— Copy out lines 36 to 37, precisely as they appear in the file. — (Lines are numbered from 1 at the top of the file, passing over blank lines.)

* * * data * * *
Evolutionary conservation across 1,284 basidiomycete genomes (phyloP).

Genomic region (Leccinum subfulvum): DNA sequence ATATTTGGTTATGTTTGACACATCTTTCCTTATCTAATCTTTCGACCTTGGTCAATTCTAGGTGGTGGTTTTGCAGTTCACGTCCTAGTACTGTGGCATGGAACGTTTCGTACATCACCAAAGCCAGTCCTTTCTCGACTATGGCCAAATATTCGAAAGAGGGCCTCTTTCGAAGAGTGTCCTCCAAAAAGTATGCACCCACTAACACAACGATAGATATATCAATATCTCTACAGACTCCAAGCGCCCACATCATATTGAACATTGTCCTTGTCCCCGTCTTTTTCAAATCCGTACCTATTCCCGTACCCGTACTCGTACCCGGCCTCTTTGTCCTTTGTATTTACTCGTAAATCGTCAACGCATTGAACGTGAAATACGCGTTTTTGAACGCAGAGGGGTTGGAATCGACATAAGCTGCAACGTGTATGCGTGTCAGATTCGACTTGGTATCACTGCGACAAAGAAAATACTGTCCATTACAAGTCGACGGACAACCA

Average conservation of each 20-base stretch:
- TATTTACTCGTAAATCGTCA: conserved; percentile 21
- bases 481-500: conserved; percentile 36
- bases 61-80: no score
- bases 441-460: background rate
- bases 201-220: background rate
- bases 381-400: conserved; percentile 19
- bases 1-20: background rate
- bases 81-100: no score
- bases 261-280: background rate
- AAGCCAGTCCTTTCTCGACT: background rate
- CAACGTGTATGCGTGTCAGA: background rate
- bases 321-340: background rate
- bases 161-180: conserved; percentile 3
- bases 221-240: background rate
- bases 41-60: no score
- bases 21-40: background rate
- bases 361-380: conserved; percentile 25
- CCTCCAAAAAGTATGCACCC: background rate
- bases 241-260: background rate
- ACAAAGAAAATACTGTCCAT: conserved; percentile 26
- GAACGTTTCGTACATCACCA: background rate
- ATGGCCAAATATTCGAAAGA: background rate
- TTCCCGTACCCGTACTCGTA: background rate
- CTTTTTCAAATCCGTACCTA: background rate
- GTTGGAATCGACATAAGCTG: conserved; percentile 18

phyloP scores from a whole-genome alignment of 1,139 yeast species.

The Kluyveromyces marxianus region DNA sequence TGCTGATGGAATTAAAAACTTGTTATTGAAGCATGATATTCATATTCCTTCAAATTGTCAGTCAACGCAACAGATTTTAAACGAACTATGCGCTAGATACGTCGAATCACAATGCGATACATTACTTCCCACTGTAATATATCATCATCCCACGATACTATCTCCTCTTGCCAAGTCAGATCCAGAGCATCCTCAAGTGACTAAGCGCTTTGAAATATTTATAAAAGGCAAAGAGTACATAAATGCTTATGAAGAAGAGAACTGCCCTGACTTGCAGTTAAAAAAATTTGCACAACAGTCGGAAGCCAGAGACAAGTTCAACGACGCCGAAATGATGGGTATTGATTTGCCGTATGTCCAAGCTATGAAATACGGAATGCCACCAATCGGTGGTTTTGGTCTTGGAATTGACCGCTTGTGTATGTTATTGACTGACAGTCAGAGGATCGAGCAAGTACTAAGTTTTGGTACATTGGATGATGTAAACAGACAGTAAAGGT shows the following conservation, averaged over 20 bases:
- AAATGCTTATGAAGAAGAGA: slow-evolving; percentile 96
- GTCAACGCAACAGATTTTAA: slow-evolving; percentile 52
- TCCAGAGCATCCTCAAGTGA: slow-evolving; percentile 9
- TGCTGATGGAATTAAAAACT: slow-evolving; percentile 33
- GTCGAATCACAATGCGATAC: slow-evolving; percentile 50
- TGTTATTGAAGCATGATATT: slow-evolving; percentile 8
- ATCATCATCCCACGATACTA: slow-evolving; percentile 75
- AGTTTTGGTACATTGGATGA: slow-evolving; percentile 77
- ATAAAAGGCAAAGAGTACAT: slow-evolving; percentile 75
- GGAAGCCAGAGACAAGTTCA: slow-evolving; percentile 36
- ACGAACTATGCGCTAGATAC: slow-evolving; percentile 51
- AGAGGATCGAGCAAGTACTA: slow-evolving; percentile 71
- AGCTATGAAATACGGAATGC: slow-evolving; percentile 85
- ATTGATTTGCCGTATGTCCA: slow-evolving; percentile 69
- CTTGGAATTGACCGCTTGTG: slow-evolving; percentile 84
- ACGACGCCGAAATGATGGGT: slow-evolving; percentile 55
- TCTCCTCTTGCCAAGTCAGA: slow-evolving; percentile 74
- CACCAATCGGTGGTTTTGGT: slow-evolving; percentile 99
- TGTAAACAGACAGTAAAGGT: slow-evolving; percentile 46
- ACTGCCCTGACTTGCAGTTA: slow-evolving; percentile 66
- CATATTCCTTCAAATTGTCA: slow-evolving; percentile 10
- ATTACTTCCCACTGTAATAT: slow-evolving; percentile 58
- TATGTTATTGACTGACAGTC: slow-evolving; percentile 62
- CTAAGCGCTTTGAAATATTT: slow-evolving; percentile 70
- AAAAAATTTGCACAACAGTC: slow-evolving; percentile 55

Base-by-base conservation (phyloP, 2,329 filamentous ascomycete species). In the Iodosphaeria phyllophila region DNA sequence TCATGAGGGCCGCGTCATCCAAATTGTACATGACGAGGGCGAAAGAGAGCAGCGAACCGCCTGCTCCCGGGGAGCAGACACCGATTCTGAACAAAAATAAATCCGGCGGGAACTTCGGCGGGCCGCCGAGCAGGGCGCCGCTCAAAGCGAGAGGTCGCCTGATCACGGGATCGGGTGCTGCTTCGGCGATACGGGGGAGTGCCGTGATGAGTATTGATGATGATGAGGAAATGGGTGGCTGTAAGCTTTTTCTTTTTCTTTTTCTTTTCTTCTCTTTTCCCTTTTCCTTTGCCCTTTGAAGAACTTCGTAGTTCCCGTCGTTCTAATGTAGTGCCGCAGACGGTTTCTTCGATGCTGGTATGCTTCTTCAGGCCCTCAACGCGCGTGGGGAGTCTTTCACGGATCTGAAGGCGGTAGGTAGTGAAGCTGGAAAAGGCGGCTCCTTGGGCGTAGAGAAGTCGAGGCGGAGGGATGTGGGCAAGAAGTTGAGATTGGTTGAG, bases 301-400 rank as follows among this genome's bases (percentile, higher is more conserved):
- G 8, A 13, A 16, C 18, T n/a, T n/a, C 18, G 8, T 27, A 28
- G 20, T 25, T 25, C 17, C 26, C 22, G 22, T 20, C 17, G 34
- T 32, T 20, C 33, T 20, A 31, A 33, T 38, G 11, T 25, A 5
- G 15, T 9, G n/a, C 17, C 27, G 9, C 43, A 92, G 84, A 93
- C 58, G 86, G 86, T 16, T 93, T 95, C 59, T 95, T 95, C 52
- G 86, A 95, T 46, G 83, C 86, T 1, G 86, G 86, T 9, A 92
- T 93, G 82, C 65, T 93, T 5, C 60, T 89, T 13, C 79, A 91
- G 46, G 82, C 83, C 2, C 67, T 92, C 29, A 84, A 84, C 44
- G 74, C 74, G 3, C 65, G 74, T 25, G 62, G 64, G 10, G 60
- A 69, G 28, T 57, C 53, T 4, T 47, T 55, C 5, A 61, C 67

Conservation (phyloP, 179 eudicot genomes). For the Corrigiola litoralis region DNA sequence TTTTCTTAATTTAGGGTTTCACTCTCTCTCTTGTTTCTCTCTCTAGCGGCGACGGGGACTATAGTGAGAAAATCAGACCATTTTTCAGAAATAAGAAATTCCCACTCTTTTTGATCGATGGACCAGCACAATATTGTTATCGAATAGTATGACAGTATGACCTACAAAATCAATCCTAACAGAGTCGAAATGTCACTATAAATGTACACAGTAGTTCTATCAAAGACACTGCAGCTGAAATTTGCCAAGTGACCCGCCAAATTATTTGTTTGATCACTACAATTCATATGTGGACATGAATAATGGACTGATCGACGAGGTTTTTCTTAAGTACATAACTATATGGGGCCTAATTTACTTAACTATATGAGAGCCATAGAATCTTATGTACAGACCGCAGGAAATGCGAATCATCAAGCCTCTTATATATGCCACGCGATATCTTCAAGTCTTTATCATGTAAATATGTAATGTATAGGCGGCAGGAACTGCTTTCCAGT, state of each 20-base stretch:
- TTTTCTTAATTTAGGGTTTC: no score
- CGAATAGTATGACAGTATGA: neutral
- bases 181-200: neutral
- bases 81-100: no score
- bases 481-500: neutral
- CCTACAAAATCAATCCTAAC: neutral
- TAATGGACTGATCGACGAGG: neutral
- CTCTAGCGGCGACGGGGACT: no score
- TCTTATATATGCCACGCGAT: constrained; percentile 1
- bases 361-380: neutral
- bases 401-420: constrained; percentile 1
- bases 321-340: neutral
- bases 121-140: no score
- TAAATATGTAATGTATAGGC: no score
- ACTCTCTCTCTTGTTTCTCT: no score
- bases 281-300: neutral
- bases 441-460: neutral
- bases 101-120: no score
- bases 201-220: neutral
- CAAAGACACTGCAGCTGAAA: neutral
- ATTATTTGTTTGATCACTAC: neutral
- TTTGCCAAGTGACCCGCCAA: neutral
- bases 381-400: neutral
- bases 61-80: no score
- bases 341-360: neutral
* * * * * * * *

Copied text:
- TGTTATTGAAGCATGATATT: slow-evolving; percentile 8
- ATCATCATCCCACGATACTA: slow-evolving; percentile 75